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Mines and

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MINES AND MINERALS.—Output.—In the United Kingdom during the year 1908 the total output of coal mines was 261,528,795 tons. In the year 1901 the output was 219,046,945 tons. The average output of mineral from coal mines per person employed anderground tends to decrease, the main cause being found in the fact that the colliers work fewer days, and sometimes shorter hours, than they did in previous years. In some cases higher wages enable the work man to earn his livelihood though working shorter hours or taking an additional holiday every week ; in other cases large numbers of men are taken into employ ment while trade is brisk at the beginning of the year and are afterwards kept on the books, the mine being worked for shorter hours. The quantity of coal exported, exclusive of coke and manufactured fuel and of coal shipped for the use of steamers engaged in foreign trade, was 62,547,175 tons, a decrease of more than a million tons on the exports for 1908. France received over 101 million tons, Germany over 9i million tons, Italy over 81 million tons, Sweden over 44 million tons, Russia over 31, and the Netherlands, Spain, and Denmark, each over 2 million tons. Adding the 3,284,787 tons exported in the form of coke and manufactured fuel, and the 19,474,174 tons shipped for the use of British and foreign steamers engaged in foreign trade, the total quantity of coal which left the country was 85,306,136 tons. The amount of coal remaining for home consumption was 176,222,659 tons, or 3-956 tons per head of the population. Nearly 19 million tons of coal were used, in 1908, in blast-furnaces for the manu facture of pig iron, as against over 20 millions in the previous year. Of the metallic minerals raised in the United Kingdom, iron ore is by far the most important. During the year 1908 the output of ores of this metal was 15,031,025 tons, valued at A:3,724,165. The ore yielded 4,847,448 tons of iron, or more than one-half of the total quantity of pig iron made in this country.

The oidput the world of coal, in millions of metric tons, is as follows :— United States, 435.7 ; United Kingdom, 261.5 ; Germany, 205.7 ; Austria Hungary, 47.8 ; France, 36-7 ; Belgium, 23.7 ; Russia, 26.2 ; Japan, 13.8. The like figures for iron are :—United States, 26.1 ; Germany, 7.2 ; Great Britain, 5.2 (to which may be added 473,000 tons for Newfoundland, and 100,000 tons for Canada); Spain, 4.7 ; France, 3.6 ; Russia, 2.8 ; Sweden, 2.7 ; Luxemburg, 2.6 ; Austria-Hungary, 1.7. Persons total number of persons employed during the year 1901 in and about all the mines of the United Kingdom was 839,178, of whom 806,735 worked at 3397 coal mines, and 32,443 at 731 metalliferous mines. Compared with 1900 there was an increase of 26,683 persons at coal mines, and a decrease of 2022 persons at metalliferous mines.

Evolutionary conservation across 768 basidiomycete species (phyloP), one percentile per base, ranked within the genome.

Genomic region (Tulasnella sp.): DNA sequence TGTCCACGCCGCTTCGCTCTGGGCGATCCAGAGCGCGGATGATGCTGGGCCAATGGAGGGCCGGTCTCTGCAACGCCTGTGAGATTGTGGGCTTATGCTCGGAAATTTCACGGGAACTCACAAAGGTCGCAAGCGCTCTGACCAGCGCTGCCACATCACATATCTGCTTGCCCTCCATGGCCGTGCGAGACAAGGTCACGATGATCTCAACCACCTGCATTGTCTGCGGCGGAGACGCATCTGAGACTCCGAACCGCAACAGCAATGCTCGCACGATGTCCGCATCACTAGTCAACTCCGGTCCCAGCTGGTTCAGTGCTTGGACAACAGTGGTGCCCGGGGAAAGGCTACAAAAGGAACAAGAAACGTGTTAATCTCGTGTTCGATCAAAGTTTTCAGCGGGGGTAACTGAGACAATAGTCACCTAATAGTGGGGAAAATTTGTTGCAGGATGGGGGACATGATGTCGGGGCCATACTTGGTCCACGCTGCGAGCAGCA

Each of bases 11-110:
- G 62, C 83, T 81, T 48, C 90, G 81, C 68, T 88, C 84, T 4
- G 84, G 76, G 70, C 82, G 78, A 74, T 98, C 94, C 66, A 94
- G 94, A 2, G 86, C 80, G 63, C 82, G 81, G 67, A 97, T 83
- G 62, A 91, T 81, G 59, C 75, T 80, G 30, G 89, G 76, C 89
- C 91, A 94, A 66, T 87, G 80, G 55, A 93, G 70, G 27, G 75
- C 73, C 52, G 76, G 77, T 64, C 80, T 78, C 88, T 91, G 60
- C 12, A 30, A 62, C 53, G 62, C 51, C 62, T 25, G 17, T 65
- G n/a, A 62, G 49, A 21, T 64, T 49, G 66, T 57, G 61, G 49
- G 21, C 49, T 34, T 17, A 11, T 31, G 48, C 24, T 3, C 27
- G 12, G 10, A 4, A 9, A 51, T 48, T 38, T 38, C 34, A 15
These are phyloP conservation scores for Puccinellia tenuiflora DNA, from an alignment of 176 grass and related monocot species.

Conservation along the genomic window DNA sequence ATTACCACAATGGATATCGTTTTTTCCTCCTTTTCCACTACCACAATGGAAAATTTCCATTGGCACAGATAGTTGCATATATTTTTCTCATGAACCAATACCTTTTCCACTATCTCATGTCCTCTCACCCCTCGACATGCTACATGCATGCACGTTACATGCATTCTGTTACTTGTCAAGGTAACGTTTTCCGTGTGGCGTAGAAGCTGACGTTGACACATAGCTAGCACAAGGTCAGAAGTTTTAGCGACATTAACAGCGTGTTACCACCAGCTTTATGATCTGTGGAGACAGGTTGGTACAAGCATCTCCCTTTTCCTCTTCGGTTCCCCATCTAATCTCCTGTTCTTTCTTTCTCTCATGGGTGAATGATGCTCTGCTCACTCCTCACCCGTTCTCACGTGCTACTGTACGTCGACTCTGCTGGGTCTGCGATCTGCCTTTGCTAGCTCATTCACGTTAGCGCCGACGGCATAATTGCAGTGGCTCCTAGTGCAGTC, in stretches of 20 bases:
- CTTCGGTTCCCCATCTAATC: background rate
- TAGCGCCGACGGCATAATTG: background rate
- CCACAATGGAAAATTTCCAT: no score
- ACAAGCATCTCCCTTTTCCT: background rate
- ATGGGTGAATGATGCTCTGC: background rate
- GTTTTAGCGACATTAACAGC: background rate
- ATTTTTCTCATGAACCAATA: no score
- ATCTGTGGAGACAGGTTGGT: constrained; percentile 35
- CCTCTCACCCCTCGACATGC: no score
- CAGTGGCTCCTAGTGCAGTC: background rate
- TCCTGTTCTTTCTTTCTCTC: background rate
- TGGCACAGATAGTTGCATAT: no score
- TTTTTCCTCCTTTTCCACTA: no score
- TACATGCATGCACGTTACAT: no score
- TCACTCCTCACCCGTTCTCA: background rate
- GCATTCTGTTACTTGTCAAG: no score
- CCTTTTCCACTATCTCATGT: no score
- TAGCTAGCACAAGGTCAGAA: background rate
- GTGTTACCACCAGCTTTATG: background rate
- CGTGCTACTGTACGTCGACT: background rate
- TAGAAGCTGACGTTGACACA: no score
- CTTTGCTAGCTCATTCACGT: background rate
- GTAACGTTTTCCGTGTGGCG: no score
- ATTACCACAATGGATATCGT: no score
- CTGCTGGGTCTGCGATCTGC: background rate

Of the 806,735 persons working at coal mines, 647,822, or over 80 per cent., were employed below ground. Of the 158,91.3 surface workers, 5195, or nearly $.8 per cent., were females. There was an increase of 387 females compare4 with 1900. At metalliferous mines, 18,804 persons, or nearly 58 per cent., worked below ground, and of 13,639 surface workers, 393, or nearly 2.9 per cent., were females. In 1908 there were 1,017,740 persons employed in coal and metalliferous mines. Of these, 972,232 were employed in coal mines, and 45,508 in metalliferous mines. Female surface workers at coal mines were 5970 ; at metalliferous mines, 255. At the quarries under the Quarries Act there were 94,188 persons employed, of whom 59,968 worked inside the actual pits and excavations, and 34,220 outside. Compared with 1900 there was a decrease of 663 among the inside workers, and an increase of 956 among the outside workers, making a net increase of 293 in the number of persons employed at quarries. The persons employed occasionally at quarries are included in these figures. In 1908 there were 85,475 persons employed at quarries, of whom 54,449 were inside workers and 31,026 were outside. Fatal has been a striking decrease of deaths from accidents in connection with metalliferous mining during the last thirty-five years : where formerly there would be over one hundred deaths, now there would be less than fifty. This decrease is per sistent. In the coal mines, however, the decrease is comparatively slight. Non fatal accidents.—No figures can be a satisfactory guide to the number of non-fatal accidents which actually occur in mines and quarries, because the standard of severity governing the notification of accidents at such places is vague, and allows much latitude to the agent in his interpretation of it. The standard at mines and quarries is totally different from that at workshops and factories. What is wanted is one definite standard for all industries. Until such a standard is fixed by statute no stress should be laid upon these figures, excepting as regards in juries caused by explosions of fire-clamp, explosives, and steam-boilers ; in these three cases notifications have to be sent to the inspector, no matter how slight the injuries. Death-rates from accidents.—The death-rate from accidents of the underground workers at coal mines is slightly higher than the death-rate of the surface workers. At metalliferous mines the death-rate of the underground workers is also higher than that of the surface workers, 0.15 per 1000. So, too, at the quarries, under the Quarries Act, the death-rate from accidents of the workers inside the actual pits or excavations is higher than that of the persons employed at factories and workshops outside the quarries, but connected with them.

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